Authors

Hisashi Inoue*

Hisashi Inoue* 井上ひさし

Hisashi Inoue (1934–2010)   began his writing career while working in the production department of a strip club, creating skits for its interlude performances. While attending Sophia University, he wrote plays and radio scripts, and after graduation he went on to become a writer for television, a playwright, and a novelist.

Nihon no heso (The Center of Japan), which was premiered in 1969 by the stage company Theater Echo, was praised as a new type of comedy for its eccentric composition, clever wordplay, and sharp commentary.

Afterward Inoue wrote the plays Omoteura Gennai kaeru gassen (A Story of Falsehood and Truth about Hiraga Gennai, 1970) and Dogen no boken (Dogen’s Adventures, 1971; winner of the Kishida Kunio Stage Drama Award and MEXT Award for New Artists), both of which earned high acclaim.

Inoue’s novel Kirikirijin (Kirikiri People) was lauded for its sharp satire and wordplay at the time of its publication. It begins with a train that had left Tokyo bound for Aomori Prefecture making a sudden stop at Ichinoseki Station. Fifty-year-old Kenji Furuhashi, an obscure writer, is on the train, accompanied by Hisao Sato, an editor for Tabi to rekishi (Travel and History) magazine. Zenbei Takanashi, who claims to be a deputy revenue officer of the South Customs Bureau, and Yosaburo Naito, an immigration-control officer, ask to see their tickets. Because there had been recent incidents of boys with hunting rifles masquerading as police officers, the passengers cannot tell what they should do. Zenbei and Yosaburo tell them, “We’ve seceded from Japan.” The train is no longer in Japan but in Kirikiri. The writer and editor are the first Japanese citizens to enter this country, which declared independence just an hour earlier. The new country has a population of 4,187, but is 100 percent self-sufficient on geothermal energy. Moreover, it has a foreign currency reserve of 40,000 tons of gold. Because it is a tax haven, over 500 top corporations from around the world have established branches there. Nevertheless the country, whose independence has been well thought out and is advertised around the world as innovative, is driven to near ruin when Furuhashi gives away the location of its money. The mere one-and-a-half days captured in the book’s 28 chapters make for a Japanese Ulysses driven by wordplay and a unique sense of humor.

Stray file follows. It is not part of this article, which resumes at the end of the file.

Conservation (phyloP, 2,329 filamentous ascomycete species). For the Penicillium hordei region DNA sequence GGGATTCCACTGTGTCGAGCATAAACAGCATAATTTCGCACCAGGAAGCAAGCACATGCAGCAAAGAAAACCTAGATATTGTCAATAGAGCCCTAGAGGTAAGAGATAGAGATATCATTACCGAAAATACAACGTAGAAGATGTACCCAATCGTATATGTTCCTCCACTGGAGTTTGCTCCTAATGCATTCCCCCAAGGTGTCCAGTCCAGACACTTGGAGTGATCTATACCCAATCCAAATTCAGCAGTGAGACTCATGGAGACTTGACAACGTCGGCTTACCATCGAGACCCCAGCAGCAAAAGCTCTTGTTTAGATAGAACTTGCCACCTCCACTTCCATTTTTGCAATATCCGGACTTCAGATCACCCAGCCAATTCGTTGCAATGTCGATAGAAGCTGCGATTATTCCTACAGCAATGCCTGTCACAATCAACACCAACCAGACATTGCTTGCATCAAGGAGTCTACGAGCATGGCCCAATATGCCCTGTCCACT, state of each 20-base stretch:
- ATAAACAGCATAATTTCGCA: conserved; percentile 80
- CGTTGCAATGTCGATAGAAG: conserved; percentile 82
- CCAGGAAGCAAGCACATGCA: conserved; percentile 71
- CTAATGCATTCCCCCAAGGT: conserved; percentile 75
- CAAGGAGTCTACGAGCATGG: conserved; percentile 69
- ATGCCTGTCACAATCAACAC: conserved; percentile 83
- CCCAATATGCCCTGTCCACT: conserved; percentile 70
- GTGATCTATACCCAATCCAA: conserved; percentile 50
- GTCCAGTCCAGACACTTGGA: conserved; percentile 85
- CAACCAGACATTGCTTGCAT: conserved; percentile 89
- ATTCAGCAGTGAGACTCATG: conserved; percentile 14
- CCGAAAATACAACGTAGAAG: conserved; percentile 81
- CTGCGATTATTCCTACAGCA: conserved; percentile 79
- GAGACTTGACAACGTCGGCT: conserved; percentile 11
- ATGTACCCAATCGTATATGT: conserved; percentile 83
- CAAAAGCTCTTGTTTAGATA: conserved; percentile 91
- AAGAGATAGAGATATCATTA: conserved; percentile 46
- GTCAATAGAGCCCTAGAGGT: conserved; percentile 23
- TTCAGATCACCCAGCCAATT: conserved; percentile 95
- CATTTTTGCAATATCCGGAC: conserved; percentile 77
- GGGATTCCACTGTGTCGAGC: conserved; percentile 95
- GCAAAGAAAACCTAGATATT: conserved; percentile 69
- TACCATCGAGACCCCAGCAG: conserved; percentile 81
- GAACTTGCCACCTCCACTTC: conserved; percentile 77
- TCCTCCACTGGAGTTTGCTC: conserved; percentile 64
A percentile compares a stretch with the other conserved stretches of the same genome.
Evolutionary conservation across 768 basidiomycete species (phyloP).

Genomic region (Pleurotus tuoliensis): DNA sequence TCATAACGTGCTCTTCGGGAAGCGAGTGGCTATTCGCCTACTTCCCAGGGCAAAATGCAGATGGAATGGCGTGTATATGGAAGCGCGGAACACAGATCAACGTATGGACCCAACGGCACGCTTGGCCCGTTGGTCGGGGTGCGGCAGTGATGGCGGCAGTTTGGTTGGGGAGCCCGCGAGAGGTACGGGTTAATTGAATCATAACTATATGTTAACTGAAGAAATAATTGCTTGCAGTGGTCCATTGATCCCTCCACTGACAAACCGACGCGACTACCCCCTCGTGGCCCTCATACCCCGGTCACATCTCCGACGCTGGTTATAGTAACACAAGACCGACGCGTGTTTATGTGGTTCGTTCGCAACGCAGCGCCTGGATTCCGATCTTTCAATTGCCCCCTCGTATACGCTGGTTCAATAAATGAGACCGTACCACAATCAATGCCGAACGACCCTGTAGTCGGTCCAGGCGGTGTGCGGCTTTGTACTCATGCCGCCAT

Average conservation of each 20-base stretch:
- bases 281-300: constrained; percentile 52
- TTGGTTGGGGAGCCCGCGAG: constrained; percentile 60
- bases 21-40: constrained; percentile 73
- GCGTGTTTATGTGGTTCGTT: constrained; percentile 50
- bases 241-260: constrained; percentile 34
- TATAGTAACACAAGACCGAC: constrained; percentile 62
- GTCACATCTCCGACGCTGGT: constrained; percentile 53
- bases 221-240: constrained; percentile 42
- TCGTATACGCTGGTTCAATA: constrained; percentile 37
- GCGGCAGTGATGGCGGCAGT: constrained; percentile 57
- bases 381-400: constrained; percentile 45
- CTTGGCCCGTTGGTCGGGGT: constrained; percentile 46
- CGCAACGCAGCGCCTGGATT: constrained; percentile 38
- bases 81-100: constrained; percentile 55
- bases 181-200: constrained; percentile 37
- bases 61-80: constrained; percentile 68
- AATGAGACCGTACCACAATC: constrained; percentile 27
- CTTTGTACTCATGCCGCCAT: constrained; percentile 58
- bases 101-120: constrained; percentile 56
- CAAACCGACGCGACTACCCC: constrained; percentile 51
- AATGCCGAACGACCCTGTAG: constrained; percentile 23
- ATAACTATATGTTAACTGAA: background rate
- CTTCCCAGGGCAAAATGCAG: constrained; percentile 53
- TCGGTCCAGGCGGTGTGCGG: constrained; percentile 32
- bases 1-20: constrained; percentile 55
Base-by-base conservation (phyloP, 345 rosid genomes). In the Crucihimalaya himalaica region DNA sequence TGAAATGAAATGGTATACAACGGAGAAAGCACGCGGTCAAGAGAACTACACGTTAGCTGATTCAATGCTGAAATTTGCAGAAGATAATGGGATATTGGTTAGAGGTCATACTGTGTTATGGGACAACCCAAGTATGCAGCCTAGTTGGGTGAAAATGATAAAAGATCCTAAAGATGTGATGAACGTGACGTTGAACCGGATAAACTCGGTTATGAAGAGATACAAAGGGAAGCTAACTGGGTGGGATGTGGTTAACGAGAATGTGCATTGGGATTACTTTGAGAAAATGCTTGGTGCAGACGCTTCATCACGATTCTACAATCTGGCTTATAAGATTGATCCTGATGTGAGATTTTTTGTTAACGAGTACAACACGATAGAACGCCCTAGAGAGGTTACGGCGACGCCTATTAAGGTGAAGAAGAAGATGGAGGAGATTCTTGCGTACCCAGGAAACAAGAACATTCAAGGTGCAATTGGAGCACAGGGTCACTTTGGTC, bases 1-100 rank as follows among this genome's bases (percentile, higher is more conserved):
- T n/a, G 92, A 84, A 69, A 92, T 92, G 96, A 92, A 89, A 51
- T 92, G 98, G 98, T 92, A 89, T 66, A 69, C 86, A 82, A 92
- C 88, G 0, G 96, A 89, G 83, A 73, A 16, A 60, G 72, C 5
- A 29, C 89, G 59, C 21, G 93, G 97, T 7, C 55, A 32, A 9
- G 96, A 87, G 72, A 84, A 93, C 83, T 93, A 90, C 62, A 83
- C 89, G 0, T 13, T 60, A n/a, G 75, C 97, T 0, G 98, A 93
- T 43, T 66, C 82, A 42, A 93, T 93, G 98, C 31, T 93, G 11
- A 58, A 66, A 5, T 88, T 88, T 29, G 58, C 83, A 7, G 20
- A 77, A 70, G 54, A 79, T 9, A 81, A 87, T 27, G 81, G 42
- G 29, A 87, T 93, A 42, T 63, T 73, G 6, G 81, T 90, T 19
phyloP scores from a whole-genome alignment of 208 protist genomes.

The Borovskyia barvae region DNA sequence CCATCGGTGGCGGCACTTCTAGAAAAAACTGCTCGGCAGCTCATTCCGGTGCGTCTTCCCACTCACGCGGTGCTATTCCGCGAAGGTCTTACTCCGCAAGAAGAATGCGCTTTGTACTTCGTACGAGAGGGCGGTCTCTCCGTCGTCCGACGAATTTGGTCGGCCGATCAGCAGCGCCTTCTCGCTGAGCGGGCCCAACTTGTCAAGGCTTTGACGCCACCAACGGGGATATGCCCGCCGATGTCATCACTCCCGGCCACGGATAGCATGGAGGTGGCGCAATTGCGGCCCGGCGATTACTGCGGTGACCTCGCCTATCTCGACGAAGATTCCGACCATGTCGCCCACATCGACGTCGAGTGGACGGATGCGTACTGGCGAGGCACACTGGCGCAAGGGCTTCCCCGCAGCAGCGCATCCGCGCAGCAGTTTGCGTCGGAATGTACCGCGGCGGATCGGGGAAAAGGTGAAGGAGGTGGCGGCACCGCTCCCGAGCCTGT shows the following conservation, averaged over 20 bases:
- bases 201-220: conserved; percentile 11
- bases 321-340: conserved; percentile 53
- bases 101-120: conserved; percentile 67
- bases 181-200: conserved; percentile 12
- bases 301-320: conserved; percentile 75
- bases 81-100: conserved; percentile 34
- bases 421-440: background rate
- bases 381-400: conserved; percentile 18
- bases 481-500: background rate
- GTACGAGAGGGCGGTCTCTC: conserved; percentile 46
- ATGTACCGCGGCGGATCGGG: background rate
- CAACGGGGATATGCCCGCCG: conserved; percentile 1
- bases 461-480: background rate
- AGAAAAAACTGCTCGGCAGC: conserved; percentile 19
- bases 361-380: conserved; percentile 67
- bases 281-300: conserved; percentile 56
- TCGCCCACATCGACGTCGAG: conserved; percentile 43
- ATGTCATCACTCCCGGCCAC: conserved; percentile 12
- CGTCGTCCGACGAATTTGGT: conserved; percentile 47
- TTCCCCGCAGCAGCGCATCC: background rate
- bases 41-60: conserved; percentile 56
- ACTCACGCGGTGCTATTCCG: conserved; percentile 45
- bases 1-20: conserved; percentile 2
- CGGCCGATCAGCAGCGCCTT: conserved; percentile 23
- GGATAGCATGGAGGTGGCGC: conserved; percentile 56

Tokyo sebun rozu (Tokyo Seven Roses) is an important work that took the author 17 years to complete. It is set in 1945, when the Japanese outlook for the war was extremely grim. Even so, the diary of Shinsuke, the owner of a paper-fan shop in Nezu, Tokyo, gives a detailed account of a surprisingly lively commoners’ life. One cannot help but feel affection for the Japanese who populate the tale. Hungry and lacking in commodities, they get by day to day on laughter. After the war, Shinsuke learns of a horrifying conspiracy: in order to cut Japan off from its dreadful past, the Occupation forces are planning to romanize the Japanese language. Seven beautiful women—the Seven Roses of the title—stand up to this heretofore unheard-of crisis. (The “seven roses” were bombs dropped during the war by American B-29s; the Tokyo Seven Roses have all lost loved ones in the air raids on the city.) Using their charm, the Seven Roses succeed in framing the members of the American educational delegation responsible for the national policy on language and put a stop to their plans.

In general, Inoue’s novels are long. But Yonsenmanpo no otoko (Man of 40 Million Steps), about the life of Ino Tadataka (1745–1818), the famous geographical surveyor, is his longest. Tadataka makes a fortune for the Ino family, into which he has married, by managing their business before retiring at age 49 to study astronomy. From the year 1800, when he is 55 years old, he begins surveying the entire country on foot, walking every length of it for the next 16 years. His research culminates in the first-ever complete map of Japan. By the end of his life, he has walked a total of 40 million steps.

* Kirikirijin (Shinchosha, 1981, 834 pages, Japan SF Grand Prize, Yomiuri Prize for Literature)

* Yonsenmanpo no otoko (Kodansha, 1986–90, five volumes, total of 1,893 pages)

* Tokyo sebun rozu (Bungeishunju, 1999, 780 pages, Kikuchi Kan Prize)